Lee Wochner: Writer. Director. Writing instructor. Thinker about things.


Judging the book

The New York Times asked readers to pick the best book of the past 125 years. Here it is.

The “best” book.

Except that’s not the best book of the past 125 years.

Here are the books the readers picked as the second- and third- and fourth-best books of the past 125 years.

Except those aren’t in the top ranks of best books either.

Because there are no best books.

Oh, there are bad books. And there are good books. Even great books. But a “best” book? Even the idea is ludicrous.

All art reflects its time — as do the sentiments of the public.

As America again, continuously, explores its fraught relationship with race, “To Kill a Mockingbird” wins here partly because, yes, it’s so moving — but also because it provides hope and nourishment. Primarily, let’s be honest, for white readers. Yes, Atticus Finch will save us. (Just don’t read its “sequel,” “Go Set a Watchman,” in which he holds extremely racist views.)
The #3 book, “1984” is a clear reflection of our growing concern over the potential loss of the republic, the increasing privacy invasion attributable to both tech and government, and the creeping dread of getting canceled by all our friends on the extreme left for saying “the wrong thing.” Another perfect book for our times.

I could go on about the other books, but let me instead restate what should be obvious:  There is NO “best book” of the past 125 years. Books come and go in flavor and fashion, and are “lost” or “discovered” or never lost or never discovered.

F. Scott Fitzgerald was almost completely forgotten until Edmund Wilson, the NY Times and other critics revived his reputation. (The same happened with the justly revered  Buster Keaton, courtesy of James Agee.)  “Beowulf” has no relevance to my life — but was incredibly important to the people for whom it was written 1400 years ago. And so on.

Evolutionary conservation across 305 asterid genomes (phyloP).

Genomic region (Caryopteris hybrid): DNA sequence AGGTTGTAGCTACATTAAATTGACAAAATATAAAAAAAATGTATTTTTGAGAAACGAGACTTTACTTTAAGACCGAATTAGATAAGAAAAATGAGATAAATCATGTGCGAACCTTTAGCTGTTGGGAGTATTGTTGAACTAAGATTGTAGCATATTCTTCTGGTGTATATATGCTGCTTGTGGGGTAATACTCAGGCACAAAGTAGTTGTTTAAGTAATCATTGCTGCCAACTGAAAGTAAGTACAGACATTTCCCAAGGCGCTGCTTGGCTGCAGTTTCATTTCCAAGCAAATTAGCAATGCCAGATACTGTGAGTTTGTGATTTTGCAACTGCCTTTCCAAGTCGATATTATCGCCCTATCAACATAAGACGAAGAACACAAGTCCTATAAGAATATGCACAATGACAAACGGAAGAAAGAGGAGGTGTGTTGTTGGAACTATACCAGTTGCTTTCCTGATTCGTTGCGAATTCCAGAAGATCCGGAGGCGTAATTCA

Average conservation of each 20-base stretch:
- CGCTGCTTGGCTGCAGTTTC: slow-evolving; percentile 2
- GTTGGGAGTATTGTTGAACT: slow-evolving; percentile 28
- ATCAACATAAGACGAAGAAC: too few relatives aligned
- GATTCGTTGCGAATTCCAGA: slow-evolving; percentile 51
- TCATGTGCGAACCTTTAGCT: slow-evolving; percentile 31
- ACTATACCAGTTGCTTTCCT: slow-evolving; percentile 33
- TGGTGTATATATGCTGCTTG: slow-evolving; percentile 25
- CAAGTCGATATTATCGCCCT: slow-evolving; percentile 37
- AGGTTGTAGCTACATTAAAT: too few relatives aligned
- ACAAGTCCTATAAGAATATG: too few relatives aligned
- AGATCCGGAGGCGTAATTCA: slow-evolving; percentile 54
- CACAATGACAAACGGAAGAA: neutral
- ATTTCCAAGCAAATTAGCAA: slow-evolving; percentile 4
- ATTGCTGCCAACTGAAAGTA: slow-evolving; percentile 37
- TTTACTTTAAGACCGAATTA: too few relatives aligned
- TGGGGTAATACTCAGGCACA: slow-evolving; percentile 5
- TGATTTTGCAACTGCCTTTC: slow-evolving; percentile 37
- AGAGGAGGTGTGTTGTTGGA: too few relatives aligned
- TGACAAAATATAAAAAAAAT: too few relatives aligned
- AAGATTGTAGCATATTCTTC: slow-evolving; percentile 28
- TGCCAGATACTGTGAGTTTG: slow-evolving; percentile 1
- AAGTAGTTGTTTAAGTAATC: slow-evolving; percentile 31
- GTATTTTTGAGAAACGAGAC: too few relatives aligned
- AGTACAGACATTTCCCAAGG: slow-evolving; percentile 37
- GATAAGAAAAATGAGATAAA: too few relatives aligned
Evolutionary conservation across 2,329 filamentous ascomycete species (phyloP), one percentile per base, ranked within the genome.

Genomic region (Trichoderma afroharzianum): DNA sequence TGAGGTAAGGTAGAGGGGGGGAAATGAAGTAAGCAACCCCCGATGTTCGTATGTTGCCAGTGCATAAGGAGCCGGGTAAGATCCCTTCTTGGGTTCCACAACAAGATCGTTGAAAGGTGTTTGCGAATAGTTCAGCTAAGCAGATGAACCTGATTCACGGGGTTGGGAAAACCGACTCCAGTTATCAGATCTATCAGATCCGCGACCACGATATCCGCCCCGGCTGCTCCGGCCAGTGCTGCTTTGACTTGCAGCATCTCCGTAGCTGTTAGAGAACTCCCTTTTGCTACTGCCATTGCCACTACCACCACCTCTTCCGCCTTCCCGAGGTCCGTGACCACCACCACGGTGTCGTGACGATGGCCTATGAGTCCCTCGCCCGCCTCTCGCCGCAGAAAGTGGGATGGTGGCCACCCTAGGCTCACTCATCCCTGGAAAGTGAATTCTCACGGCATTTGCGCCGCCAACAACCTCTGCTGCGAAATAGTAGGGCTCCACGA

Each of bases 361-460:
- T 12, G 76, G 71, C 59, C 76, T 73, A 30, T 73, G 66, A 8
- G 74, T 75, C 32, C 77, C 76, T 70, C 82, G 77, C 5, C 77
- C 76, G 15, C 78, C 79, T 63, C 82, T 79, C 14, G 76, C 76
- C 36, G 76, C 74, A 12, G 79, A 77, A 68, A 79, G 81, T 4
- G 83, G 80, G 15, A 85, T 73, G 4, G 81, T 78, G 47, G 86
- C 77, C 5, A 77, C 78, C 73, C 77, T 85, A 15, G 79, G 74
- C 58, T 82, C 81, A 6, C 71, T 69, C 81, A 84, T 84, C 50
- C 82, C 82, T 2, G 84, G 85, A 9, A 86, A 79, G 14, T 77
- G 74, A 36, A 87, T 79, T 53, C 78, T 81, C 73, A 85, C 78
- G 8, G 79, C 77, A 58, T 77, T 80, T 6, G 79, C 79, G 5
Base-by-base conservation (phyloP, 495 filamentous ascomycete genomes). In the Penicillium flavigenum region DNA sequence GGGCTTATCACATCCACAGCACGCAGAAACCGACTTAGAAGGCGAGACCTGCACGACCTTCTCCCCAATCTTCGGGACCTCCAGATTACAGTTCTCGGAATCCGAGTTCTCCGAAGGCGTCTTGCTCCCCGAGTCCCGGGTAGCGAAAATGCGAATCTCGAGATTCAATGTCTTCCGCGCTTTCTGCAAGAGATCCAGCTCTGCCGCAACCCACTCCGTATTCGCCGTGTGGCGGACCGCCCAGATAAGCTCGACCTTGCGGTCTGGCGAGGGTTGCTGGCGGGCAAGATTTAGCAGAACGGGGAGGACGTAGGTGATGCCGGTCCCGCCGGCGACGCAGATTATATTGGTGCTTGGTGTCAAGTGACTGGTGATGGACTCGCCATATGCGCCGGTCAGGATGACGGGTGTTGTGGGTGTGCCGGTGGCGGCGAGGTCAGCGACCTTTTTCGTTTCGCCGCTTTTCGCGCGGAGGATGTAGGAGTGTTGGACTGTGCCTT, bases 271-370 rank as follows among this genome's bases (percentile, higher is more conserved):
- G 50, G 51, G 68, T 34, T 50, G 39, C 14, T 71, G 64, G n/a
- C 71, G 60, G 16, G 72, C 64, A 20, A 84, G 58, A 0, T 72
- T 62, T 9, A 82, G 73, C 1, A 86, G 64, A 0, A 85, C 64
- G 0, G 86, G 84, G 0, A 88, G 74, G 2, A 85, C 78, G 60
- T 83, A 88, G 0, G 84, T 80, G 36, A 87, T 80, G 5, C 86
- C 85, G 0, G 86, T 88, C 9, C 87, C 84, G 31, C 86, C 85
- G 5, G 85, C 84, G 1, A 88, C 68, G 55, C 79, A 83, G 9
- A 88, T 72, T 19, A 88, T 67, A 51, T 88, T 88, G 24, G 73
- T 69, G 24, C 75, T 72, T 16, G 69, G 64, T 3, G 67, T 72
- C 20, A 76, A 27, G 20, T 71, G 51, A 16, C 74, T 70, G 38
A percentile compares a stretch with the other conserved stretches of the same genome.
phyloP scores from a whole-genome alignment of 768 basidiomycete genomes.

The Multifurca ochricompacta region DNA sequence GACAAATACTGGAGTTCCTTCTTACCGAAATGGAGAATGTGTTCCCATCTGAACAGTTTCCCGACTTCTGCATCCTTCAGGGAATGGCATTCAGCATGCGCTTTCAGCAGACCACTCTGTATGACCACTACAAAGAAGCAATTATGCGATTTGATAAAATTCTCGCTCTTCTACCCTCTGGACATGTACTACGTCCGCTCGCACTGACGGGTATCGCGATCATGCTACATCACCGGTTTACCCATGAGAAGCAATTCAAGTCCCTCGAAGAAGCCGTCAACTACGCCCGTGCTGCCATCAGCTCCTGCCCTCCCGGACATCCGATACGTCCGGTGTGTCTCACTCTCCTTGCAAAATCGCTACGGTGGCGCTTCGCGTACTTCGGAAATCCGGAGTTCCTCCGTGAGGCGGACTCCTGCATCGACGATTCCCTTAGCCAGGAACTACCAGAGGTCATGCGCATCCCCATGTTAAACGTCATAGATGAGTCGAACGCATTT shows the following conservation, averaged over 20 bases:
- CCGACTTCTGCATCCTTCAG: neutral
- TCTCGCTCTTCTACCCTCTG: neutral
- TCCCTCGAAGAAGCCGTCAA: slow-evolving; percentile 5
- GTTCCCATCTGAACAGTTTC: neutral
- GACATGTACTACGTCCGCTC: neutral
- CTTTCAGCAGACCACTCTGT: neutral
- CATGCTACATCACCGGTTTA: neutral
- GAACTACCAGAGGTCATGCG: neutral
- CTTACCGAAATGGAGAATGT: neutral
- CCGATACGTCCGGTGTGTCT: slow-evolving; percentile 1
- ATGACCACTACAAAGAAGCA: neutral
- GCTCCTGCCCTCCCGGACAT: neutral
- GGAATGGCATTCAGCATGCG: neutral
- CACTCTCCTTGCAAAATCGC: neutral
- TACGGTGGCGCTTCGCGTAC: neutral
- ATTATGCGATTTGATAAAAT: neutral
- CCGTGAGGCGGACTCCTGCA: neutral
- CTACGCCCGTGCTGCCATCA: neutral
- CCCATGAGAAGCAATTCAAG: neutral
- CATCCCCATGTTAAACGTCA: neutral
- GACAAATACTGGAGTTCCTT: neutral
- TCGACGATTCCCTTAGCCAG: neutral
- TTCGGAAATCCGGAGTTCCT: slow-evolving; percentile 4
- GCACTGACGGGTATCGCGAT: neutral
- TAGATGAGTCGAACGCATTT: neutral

What’s most important about this New York Times survey, it seems to me, is this:  that it brought together hundreds of thousands of people, including us, to discuss and debate books. The underpinning of our shared humanity lies in our cultural traditions; learning from each other and sharing those traditions holds the best hope for us all.

There’s no need to rank books by popularity, or bestow false acclaim on them. Just reading them provides achievement enough.

One Response to “Judging the book”

  1. Dan Says:

    “There’s no need to rank books by popularity….”
    I don’t even rank my books by preference. Perversely, I keep a book if there’s something in it that stays in my memory.

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